One more day!
Thursday night we had a little ceremony in the Fryeburg fairgrounds. Greg passed out plaques to all of the riders who will complete the coast-to-coast ride Saturday – 17 of us.
He said a few words about each of us, we each said a few words in turn (“I’d like to thank the Academy…”).
It was a chance to let this sink in for a few moments and reinforced for me what I said in here some time back – “We are a bunch of ordinary people doing an extraordinary thing.”
There has been talk that 2020 would be the last coast-to-coast trip for Cycle America. Greg backed off from that a bit, though that is the last trip he will commit to.
Several people are already talking about doing this again next time, to share the last ride. Several have already done it more than once.
I made it clear that I do not plan to ride coast-to-coast in 2020, but I might meet them in Baraboo with a case of beer and ride to the ferry with them the next day.
Temperature Friday morning is 51 degrees. As Ken said, “We’ve been out here so long, the season’s changed.”
Friday was a meat grinder of a day. I feel like I’ve been chewed up and spit out.
We spent the day straddling the New Hampshire/Maine border. I wasn’t always sure which state I was in.
We lost about 350 feet elevation on the day on our way to sea level, but that doesn’t tell the whole story. It was a roller coaster day. We climbed about ten times that in order to lose elevation.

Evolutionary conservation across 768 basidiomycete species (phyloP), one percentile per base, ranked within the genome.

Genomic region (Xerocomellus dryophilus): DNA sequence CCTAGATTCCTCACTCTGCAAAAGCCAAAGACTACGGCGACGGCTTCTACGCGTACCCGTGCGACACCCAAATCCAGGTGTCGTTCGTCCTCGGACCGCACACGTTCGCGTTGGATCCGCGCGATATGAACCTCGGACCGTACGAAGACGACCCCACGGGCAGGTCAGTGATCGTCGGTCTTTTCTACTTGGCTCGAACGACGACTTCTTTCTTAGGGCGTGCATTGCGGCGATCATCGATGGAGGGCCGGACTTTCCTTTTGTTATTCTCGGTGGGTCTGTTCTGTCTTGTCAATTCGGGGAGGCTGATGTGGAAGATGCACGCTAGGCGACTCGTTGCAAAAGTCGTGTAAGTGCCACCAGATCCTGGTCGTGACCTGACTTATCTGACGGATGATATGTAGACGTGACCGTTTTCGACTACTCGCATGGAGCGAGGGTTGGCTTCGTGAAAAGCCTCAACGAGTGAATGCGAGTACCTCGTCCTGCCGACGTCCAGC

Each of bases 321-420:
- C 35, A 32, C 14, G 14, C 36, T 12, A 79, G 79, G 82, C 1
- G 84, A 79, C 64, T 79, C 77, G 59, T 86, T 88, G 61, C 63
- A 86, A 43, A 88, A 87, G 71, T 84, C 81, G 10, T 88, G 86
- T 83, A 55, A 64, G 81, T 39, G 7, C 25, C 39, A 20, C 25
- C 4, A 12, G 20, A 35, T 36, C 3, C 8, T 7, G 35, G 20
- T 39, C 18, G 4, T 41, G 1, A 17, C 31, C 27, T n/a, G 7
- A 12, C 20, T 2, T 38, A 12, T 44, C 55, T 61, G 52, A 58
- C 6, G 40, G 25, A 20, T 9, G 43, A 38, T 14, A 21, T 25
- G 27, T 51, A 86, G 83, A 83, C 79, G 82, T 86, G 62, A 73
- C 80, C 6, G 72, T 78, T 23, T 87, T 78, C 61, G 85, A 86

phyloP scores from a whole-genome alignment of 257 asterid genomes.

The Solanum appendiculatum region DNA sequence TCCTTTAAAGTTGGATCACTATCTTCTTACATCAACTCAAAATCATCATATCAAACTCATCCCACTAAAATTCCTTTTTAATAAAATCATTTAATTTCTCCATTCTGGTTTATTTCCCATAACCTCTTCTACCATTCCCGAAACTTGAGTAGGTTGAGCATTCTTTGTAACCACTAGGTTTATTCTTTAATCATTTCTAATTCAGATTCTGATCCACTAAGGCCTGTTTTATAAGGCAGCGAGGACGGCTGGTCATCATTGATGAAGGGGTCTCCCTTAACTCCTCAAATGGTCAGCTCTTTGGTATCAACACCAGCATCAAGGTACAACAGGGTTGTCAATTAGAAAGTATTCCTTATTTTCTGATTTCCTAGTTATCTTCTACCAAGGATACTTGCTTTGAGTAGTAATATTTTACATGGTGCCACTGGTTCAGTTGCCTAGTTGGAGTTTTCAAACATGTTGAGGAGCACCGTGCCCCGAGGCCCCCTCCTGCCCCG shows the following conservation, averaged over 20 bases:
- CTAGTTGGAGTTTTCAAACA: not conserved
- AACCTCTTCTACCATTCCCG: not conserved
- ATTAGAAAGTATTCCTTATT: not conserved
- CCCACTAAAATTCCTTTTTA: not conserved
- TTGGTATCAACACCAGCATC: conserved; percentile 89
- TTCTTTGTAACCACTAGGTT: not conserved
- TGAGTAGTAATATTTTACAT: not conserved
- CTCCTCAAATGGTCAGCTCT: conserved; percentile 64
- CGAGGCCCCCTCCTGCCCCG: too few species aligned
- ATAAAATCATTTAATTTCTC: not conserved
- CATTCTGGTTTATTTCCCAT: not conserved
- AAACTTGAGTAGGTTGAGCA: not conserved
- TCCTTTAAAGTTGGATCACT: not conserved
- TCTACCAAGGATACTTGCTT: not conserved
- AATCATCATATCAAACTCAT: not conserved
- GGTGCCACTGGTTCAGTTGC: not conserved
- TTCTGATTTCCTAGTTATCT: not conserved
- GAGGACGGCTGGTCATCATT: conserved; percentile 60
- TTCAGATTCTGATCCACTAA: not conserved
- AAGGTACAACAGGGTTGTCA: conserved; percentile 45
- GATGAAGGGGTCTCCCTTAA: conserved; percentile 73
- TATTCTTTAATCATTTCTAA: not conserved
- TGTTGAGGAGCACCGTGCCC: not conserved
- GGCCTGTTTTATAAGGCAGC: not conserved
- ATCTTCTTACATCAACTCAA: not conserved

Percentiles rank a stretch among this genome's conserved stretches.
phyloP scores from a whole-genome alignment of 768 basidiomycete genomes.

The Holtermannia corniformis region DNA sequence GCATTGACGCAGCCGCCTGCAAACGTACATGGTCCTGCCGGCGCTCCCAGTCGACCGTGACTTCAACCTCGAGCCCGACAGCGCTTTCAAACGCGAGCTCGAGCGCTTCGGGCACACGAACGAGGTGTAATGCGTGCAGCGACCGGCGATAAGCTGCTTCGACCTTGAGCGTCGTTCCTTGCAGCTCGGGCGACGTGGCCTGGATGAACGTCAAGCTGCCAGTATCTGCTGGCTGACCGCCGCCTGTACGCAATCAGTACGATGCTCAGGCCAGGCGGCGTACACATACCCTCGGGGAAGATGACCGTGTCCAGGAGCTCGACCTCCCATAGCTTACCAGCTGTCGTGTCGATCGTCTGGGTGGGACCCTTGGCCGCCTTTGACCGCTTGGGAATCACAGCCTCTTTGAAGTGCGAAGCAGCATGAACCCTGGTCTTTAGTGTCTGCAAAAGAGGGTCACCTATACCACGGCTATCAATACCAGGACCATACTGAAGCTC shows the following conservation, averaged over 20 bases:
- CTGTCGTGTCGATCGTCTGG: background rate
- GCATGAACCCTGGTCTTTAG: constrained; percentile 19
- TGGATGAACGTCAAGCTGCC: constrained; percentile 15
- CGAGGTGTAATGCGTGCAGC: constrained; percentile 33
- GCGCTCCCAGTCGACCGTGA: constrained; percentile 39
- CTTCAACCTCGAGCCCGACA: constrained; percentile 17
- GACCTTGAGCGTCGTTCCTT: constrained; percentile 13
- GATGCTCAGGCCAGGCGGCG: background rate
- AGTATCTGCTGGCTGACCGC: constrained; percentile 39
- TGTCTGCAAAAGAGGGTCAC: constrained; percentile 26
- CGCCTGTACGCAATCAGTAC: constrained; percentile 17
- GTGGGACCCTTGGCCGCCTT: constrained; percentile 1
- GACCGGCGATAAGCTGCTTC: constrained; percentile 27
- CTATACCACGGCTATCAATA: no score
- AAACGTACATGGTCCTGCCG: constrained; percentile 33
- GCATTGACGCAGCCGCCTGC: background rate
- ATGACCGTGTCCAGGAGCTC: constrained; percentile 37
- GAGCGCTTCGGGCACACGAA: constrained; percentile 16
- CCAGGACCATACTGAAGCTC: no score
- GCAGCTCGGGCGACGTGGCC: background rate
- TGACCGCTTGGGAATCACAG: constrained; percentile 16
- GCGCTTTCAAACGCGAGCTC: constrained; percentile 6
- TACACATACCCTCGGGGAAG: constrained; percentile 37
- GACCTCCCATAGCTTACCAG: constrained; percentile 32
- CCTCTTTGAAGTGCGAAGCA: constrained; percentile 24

Road surfaces varied from great to where Graeme said, “In Australia if they let a road get this bad, they’d be stringing somebody up by the ankles.”
Roads varied from idyllic country roads to highways to suburban streets.
The weather forecast had been for southerly winds 2-4 mph. By noon it was at least five times that.
It was also a day of optical illusions. Several times my eyes said the road was level or tilting down, while my legs said it was going up. The legs were right. I felt weaker than I really was. Still, I was prompted to say (to quote Jens Voigt), “Shut up, legs!” as I fed them more electrolytes.
L-R: The road to the local brewpub Thursday; the sentry guarding a house, next to a “No Trespassing” sign; a lake we passed this morning.
Tonight’s forecast is for thundershowers. Thunderstorms are in the forecast for Gloucester all day tomorrow. Looks like we’ll get wet (not from dew or fog) one more time.